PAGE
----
In SE, A, 8701461-9 (publication No. 457 240, corresponding to PCT/SE88/00172) a low frequency sound generator is described which is a further development of the above mentioned generator. The slide valve, in this case, is designed as a piston movable inside a pipe/cylinder, said piston being arranged in order to regulate a connecting opening between an air surge tank and the inside of the cylinder at one of the end surfaces of the piston. The air surge tank surrounds the cylinder and the feeder unit and is also connected to the pressurized gas source. One end of the cylinder is open towards the interior of the resonator and the connecting opening may communicate with the interior of the resonator depending on the position of the piston.

The basic principle for the operation of both these low frequency sound generators is: when the sound pressure in the resonator is higher than the surrounding atmospheric pressure, the valve slide will move in such a direction as to free the opening, and then air having a higher pressure than the sound pressure will be forced into the resonator.

When the sound pressure in the resonator is lower than the surrounding atmospheric pressure, the valve slide will be forced to move in the opposite direction with the result that the opening is closed completely.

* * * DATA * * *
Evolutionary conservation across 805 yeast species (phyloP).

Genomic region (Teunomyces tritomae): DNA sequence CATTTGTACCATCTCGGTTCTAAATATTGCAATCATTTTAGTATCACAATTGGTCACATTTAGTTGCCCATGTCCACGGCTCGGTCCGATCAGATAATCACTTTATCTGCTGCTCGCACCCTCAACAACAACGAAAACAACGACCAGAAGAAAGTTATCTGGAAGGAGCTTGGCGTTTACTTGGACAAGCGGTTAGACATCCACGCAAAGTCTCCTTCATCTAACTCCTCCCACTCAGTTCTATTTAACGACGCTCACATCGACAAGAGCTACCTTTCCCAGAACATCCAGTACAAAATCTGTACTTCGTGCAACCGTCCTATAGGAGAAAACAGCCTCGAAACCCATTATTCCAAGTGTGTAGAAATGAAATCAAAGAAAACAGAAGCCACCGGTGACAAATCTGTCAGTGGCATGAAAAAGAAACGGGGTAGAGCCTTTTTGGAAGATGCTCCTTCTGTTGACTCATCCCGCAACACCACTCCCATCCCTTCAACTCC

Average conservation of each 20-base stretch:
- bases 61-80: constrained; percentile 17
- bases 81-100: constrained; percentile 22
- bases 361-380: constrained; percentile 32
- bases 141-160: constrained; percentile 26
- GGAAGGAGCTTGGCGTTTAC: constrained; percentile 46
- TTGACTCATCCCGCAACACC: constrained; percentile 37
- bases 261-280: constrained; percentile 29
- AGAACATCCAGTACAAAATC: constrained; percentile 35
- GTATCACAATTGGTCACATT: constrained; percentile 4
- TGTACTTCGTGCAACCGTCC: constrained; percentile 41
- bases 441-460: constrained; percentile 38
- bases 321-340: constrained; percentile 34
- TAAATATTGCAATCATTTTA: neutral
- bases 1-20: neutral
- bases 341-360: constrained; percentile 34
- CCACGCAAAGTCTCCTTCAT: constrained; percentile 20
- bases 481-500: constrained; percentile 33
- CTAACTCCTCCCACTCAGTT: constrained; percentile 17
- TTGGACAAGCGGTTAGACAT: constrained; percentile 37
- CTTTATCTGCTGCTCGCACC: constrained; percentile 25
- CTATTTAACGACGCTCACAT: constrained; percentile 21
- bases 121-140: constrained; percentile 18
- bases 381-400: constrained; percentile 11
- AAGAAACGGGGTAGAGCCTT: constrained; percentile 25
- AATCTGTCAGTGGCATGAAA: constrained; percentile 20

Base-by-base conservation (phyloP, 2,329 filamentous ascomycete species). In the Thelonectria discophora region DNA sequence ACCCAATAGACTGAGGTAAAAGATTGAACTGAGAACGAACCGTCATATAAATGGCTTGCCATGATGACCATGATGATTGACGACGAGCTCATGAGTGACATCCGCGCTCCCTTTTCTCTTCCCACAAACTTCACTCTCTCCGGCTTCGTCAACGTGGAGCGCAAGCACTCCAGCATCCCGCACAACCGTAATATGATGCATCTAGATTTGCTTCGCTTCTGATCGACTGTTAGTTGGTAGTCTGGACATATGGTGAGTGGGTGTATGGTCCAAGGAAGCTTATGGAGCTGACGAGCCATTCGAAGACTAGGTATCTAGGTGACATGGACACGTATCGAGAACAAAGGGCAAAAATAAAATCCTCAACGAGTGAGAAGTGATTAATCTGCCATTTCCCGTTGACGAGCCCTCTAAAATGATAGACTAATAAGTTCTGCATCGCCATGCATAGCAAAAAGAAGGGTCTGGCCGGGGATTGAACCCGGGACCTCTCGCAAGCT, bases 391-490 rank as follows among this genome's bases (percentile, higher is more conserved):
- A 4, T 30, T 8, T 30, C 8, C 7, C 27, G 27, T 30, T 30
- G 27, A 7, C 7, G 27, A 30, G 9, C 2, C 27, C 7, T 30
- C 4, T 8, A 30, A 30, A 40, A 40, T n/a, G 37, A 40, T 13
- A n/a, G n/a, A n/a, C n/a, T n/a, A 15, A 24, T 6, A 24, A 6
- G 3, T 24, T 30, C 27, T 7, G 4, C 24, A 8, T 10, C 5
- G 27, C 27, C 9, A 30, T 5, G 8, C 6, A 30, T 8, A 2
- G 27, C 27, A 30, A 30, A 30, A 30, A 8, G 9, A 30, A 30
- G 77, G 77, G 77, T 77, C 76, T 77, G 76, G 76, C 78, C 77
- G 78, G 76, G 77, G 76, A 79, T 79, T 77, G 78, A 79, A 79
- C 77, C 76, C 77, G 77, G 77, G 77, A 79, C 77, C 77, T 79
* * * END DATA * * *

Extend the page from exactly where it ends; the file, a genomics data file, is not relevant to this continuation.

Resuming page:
The above described low frequency sound generators are both air driven. In a feeder unit forming a part of the sound generator, working according to the above described principle, it is essential to supply a large volume of air through the opening during a very short period of time and with a minimum loss of pressure during the passage of the air into the resonator. The supplied pressurized gas has so far been generated by a blower, which is both space demanding and expensive as well as having the disadvantage of the supplied air being relatively hot. The purpose of the present invention is to generate sound pressure pulses in the resonator without the use of a blower.

The low frequency sound generators according to above mentioned documents have a positive feedback system which means that the movement of the valve slide and the subsequently generated pressure gas pulses are automatically adjusted to one of the natural frequencies of the air column inside the resonator. This way, adjustments can be made according to variations in the frequency depending on e.g. changes in the temperature. The apparatus, according to the present invention, is equipped with a control system which is normally used in such a way that a maximum sound pressure is obtained in the resonance unit in the same way as when using a positive feedback system as described above, but it can also be adjusted in such a way that a lower sound pressure may be obtained.

The invention, with examples of embodiments, will now be explained in detail with reference to enclosed drawings, in which: